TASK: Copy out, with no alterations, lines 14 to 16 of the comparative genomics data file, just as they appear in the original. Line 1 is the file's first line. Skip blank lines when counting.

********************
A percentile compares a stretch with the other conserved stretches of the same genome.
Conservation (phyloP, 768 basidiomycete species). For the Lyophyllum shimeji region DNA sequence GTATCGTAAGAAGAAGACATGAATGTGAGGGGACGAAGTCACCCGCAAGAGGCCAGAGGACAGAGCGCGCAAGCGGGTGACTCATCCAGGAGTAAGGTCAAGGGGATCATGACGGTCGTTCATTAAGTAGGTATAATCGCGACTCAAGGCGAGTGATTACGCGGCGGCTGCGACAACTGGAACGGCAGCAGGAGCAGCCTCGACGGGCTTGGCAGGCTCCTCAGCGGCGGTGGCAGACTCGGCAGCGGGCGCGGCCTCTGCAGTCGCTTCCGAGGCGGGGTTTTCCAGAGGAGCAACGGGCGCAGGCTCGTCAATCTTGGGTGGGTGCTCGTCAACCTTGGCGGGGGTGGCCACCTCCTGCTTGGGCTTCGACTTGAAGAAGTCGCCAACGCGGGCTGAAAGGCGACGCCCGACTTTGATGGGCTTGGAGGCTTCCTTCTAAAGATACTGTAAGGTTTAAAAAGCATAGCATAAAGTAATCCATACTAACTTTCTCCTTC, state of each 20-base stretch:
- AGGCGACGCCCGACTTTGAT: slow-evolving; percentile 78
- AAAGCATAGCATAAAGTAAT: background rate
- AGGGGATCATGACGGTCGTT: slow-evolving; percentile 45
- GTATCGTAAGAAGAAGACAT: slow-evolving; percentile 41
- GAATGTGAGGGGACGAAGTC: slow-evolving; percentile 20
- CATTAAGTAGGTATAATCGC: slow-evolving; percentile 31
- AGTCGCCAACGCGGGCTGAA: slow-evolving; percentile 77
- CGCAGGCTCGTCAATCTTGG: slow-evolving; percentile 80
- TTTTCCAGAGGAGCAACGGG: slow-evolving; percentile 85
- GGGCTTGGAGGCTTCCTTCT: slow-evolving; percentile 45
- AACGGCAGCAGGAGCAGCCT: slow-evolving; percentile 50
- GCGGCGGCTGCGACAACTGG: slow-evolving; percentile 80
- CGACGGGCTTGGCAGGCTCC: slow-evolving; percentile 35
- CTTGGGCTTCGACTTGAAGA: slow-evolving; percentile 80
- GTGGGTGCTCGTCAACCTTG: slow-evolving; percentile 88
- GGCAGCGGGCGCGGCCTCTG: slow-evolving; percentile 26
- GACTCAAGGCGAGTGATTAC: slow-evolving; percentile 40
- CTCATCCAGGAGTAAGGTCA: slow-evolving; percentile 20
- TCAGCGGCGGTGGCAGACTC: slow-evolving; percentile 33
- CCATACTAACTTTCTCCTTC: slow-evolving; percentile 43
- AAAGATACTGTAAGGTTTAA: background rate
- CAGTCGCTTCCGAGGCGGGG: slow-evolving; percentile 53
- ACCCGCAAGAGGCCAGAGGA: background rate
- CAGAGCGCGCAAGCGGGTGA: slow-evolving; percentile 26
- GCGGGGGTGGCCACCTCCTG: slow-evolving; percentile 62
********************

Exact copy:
- GCGGCGGCTGCGACAACTGG: slow-evolving; percentile 80
- CGACGGGCTTGGCAGGCTCC: slow-evolving; percentile 35
- CTTGGGCTTCGACTTGAAGA: slow-evolving; percentile 80